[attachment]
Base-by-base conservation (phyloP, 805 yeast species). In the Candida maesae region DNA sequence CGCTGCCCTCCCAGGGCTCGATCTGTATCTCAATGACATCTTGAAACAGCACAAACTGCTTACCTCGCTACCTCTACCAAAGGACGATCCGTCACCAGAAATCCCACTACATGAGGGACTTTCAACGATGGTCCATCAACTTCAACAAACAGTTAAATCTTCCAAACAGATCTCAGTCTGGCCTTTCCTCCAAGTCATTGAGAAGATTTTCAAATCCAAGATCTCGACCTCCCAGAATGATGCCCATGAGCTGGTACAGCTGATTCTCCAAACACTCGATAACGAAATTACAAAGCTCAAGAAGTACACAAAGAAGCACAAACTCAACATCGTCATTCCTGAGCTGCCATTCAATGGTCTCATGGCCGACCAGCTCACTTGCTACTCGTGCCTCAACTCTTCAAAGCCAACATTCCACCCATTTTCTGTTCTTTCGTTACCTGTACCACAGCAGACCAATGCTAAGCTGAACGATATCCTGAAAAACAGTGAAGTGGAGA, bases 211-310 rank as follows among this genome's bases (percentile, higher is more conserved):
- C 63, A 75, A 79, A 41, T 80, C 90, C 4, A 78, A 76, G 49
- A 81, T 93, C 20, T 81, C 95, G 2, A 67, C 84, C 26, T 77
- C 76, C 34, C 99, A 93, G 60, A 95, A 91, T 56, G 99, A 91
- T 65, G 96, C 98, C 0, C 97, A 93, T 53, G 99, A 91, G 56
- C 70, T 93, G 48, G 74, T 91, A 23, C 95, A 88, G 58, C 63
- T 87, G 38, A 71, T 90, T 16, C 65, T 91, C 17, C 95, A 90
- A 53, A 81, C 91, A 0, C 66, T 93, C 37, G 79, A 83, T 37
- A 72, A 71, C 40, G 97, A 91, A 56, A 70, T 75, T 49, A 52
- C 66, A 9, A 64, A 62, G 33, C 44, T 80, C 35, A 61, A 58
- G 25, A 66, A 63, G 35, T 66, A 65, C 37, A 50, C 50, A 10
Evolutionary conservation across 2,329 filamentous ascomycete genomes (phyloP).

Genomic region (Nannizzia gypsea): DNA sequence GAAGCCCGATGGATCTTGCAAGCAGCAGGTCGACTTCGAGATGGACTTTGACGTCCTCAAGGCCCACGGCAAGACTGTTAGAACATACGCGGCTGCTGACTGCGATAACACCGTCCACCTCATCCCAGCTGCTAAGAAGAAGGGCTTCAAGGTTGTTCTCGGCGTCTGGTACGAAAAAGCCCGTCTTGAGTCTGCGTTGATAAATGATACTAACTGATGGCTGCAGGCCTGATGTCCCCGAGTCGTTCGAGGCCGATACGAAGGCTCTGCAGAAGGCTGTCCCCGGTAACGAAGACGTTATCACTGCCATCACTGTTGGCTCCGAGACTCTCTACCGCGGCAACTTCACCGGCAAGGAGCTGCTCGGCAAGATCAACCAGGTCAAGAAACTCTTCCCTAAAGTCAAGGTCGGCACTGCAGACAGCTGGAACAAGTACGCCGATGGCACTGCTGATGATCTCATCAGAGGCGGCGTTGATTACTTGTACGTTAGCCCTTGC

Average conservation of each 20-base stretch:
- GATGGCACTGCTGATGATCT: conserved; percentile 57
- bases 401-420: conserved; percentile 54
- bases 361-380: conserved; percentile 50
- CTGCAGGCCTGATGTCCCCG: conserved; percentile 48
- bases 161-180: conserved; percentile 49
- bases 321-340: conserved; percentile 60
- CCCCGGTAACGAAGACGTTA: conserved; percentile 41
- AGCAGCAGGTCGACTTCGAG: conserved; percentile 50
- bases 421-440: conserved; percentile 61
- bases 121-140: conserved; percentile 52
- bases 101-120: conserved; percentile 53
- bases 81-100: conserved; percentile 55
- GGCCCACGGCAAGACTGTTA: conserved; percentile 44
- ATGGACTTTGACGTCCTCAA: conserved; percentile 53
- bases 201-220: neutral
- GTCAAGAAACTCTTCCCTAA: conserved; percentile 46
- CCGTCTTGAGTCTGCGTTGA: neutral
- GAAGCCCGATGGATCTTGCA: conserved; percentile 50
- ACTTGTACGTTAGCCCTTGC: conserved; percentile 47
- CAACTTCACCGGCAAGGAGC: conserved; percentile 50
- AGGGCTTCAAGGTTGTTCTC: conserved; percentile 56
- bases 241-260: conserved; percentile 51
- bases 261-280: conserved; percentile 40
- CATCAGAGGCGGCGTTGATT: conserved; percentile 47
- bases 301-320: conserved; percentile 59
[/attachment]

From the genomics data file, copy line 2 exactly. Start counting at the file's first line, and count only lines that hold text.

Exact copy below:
- C 63, A 75, A 79, A 41, T 80, C 90, C 4, A 78, A 76, G 49